The solution of this problem consists in: (1) producing the structure $B_S$ which reflects the interdependency among the attributes as far as preferences are concerned and (2) producing the mapping $\Im$ which reflects how some attributes influence the preference over the values of other attributes. In this paper, we tackle just the subtask (1). So, we will not be able to measure the accuracy of the output, since the probability tables are needed in order to calculate the accuracy of a network. We will need another measure to evaluate the quality of the structures returned by our method. In the next section we present the algorithm \textit{PrefK2} to solve the subtask (1) as well as a suitable measure to evaluate its output.
\vspace{-0.1cm}
\section{Mining the Preference Network Structure}
The part of the method \textit{CPrefMiner} dedicated to discover the preference network structure is based on the algorithm \textit{K2} of \cite{Cooper92abayesian} designed to learn classic bayesian networks topology. The algorithm \textit{K2} takes as input a set of classified tuples and returns a topology (graph) that has the highest probability of reflecting the distribution of the input data. Analogously, the algorithm \textit{PrefK2} we propose takes as input a set of preference samples $\mathcal{H}$ and returns a structure $B_S$ that best reflects the distribution of $\mathcal{H}$. \textit{PrefK2} is a greedy algorithm that basically consists in generating a collection of structures and associating a \textit{score$(B_S,\mathcal{H}$)} to each structure $B_S$ generated accordingly to a heuristic. This score\footnote{adapted from the function $P(B_{S}|D)$ used in \cite{Cooper92abayesian} which corresponds to the probability of the network $B_{S}$ reflecting the distribution of data in the database $D$ of tuples.} measures how the structure $B_S$ is compatible with the probability distribution of the input preference sample $\mathcal{H}$. Before defining the measure \textit{Score$(B_S,\mathcal{H}$)} (Definition \ref{defi:score}) we need to introduce some previous notation.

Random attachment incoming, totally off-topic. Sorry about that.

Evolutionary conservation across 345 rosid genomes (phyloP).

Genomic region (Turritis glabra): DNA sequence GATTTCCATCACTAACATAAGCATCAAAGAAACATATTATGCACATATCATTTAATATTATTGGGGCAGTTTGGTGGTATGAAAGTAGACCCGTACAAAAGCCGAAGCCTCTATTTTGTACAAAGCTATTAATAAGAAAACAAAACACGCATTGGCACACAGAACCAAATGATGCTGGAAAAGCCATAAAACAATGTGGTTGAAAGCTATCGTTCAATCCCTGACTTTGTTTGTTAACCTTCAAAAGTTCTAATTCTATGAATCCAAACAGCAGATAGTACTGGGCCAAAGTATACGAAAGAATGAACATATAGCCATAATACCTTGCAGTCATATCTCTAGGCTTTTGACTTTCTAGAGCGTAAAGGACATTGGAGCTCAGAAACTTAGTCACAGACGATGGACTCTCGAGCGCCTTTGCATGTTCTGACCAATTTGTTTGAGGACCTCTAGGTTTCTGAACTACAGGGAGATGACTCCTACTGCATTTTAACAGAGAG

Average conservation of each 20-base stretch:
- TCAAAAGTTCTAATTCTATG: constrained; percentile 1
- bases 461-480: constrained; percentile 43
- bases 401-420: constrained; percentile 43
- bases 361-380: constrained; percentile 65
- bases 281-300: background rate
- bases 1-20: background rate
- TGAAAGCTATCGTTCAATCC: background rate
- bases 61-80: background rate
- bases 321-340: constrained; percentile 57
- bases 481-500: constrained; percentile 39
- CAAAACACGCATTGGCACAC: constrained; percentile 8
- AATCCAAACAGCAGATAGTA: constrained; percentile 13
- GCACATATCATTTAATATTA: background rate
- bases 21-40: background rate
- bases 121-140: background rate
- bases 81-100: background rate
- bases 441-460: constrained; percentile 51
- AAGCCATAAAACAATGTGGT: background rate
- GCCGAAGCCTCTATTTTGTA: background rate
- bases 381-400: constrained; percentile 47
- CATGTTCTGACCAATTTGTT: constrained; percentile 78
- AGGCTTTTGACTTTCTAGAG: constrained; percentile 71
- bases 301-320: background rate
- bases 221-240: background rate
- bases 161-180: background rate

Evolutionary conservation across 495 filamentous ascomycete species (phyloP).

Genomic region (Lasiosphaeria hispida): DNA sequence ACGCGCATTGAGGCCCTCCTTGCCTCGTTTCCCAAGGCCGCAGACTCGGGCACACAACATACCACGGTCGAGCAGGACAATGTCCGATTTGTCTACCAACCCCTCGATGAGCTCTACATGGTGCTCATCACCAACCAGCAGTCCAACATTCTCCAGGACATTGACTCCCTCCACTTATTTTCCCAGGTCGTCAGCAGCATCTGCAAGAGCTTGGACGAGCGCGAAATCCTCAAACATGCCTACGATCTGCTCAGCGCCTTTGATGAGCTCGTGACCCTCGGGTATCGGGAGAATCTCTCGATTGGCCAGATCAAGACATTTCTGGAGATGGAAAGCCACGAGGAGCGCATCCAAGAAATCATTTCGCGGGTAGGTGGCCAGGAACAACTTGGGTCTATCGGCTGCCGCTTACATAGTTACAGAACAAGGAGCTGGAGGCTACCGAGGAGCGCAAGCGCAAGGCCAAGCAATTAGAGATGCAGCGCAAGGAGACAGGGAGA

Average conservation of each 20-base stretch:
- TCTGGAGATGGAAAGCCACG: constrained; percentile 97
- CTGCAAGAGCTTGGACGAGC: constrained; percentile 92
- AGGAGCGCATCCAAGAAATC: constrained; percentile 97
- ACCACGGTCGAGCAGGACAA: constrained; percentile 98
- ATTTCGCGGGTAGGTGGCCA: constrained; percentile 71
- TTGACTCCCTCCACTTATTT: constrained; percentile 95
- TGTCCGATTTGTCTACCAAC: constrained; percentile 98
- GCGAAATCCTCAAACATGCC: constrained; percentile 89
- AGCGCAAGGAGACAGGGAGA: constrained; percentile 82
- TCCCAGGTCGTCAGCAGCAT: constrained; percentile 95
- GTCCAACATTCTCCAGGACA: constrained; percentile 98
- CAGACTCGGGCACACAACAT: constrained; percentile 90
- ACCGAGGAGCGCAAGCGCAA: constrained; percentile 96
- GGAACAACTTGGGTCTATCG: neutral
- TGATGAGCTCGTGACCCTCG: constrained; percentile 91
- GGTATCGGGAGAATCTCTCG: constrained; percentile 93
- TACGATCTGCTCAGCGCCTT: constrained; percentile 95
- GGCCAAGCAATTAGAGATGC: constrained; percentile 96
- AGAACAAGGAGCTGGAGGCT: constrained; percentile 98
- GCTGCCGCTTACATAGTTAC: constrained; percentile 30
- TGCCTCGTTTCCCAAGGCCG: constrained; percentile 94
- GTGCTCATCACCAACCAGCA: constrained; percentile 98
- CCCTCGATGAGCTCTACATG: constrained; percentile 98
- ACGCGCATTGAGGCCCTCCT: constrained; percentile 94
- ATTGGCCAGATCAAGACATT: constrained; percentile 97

\begin{definition}[The natural partition]\label{naturalpartition}
\rm Let A be an attribute of the relational schema $R(A_1,...,A_n)$ and $\mathcal{H}$ a preference sample over $R$. Let dom$(A,\mathcal{H})$ be the projection of $\mathcal{H}$ on the attribute $A$. We denote by $Comp(A)$ the set of pairs $(a_1,a_2) \in $ dom$(A,\mathcal{H})$ satisfying the following: (1) $a_1 \not = a_2$ and (2) there exists ($t_1,t_2$) $\in$ $\mathcal{H}$ such that $t_1 [A] =a_1$ and $t_2 [A] =a_2$ or $t_1 [A] =a_2$ and $t_2 [A] =a_1$.
Let $Comp(A) = \{p_1,...,p_m\}$. For each $l \in \{1,...,m\}$ let $P_l$ = \{($t_1,t_2$) $\in$ $\mathcal{H}$ $\mid (t_1[A],t_2[A]) = p_l$\}. The set $\{P_1,...,P_m\}$ defined in this way is called the \textit{natural partition} of the preference sample $\mathcal{H}$ with respect to the attribute $A$.
\end{definition}
\begin{example}
\rm Let us consider the preference sample illustrated in Figure \ref{fig:amostrasDePreferencias}. In this example we have $Comp(A) = \{(a1,a2),(a2,a3)\}$. Figures \ref{fig:particionamento} and \ref{fig:particaoSegundoB} illustrate the natural partitions with respect to attributes $A$ and $B$ respectively.
\end{example}
\begin{figure}[!hb]
\begin{minipage}[b]{0.5\linewidth} % A minipage that covers half the page, width-wise